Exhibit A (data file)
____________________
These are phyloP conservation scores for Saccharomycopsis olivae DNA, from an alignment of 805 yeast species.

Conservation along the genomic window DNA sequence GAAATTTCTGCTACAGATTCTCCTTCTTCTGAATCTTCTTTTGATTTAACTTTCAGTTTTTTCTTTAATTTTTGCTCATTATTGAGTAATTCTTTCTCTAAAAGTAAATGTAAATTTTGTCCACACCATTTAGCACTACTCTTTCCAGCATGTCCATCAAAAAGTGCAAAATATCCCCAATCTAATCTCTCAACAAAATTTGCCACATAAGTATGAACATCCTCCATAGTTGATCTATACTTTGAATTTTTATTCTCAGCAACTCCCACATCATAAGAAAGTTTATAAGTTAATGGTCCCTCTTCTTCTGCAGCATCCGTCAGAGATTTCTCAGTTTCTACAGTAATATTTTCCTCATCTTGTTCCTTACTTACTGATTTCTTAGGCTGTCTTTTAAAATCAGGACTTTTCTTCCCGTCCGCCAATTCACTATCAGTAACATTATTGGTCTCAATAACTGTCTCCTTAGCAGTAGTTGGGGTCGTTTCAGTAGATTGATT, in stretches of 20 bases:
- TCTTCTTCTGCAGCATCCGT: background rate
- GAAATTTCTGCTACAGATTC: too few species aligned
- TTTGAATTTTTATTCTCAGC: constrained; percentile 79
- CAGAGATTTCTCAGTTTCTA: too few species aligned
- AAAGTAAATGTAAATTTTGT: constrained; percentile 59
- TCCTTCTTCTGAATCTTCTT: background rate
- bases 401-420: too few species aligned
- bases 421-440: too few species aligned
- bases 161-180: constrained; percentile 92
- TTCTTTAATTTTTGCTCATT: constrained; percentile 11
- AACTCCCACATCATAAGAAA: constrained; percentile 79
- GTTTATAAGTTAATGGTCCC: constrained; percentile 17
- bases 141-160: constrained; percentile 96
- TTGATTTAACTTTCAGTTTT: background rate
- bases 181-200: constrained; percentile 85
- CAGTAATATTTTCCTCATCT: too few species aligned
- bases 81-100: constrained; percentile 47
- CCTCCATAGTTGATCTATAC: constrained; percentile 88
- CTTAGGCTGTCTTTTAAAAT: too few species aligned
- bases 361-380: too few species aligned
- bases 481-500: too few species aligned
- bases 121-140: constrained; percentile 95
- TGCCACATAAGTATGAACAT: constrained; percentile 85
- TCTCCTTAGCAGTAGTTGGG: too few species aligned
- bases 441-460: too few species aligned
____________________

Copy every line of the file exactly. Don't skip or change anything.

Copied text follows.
These are phyloP conservation scores for Saccharomycopsis olivae DNA, from an alignment of 805 yeast species.

Conservation along the genomic window DNA sequence GAAATTTCTGCTACAGATTCTCCTTCTTCTGAATCTTCTTTTGATTTAACTTTCAGTTTTTTCTTTAATTTTTGCTCATTATTGAGTAATTCTTTCTCTAAAAGTAAATGTAAATTTTGTCCACACCATTTAGCACTACTCTTTCCAGCATGTCCATCAAAAAGTGCAAAATATCCCCAATCTAATCTCTCAACAAAATTTGCCACATAAGTATGAACATCCTCCATAGTTGATCTATACTTTGAATTTTTATTCTCAGCAACTCCCACATCATAAGAAAGTTTATAAGTTAATGGTCCCTCTTCTTCTGCAGCATCCGTCAGAGATTTCTCAGTTTCTACAGTAATATTTTCCTCATCTTGTTCCTTACTTACTGATTTCTTAGGCTGTCTTTTAAAATCAGGACTTTTCTTCCCGTCCGCCAATTCACTATCAGTAACATTATTGGTCTCAATAACTGTCTCCTTAGCAGTAGTTGGGGTCGTTTCAGTAGATTGATT, in stretches of 20 bases:
- TCTTCTTCTGCAGCATCCGT: background rate
- GAAATTTCTGCTACAGATTC: too few species aligned
- TTTGAATTTTTATTCTCAGC: constrained; percentile 79
- CAGAGATTTCTCAGTTTCTA: too few species aligned
- AAAGTAAATGTAAATTTTGT: constrained; percentile 59
- TCCTTCTTCTGAATCTTCTT: background rate
- bases 401-420: too few species aligned
- bases 421-440: too few species aligned
- bases 161-180: constrained; percentile 92
- TTCTTTAATTTTTGCTCATT: constrained; percentile 11
- AACTCCCACATCATAAGAAA: constrained; percentile 79
- GTTTATAAGTTAATGGTCCC: constrained; percentile 17
- bases 141-160: constrained; percentile 96
- TTGATTTAACTTTCAGTTTT: background rate
- bases 181-200: constrained; percentile 85
- CAGTAATATTTTCCTCATCT: too few species aligned
- bases 81-100: constrained; percentile 47
- CCTCCATAGTTGATCTATAC: constrained; percentile 88
- CTTAGGCTGTCTTTTAAAAT: too few species aligned
- bases 361-380: too few species aligned
- bases 481-500: too few species aligned
- bases 121-140: constrained; percentile 95
- TGCCACATAAGTATGAACAT: constrained; percentile 85
- TCTCCTTAGCAGTAGTTGGG: too few species aligned
- bases 441-460: too few species aligned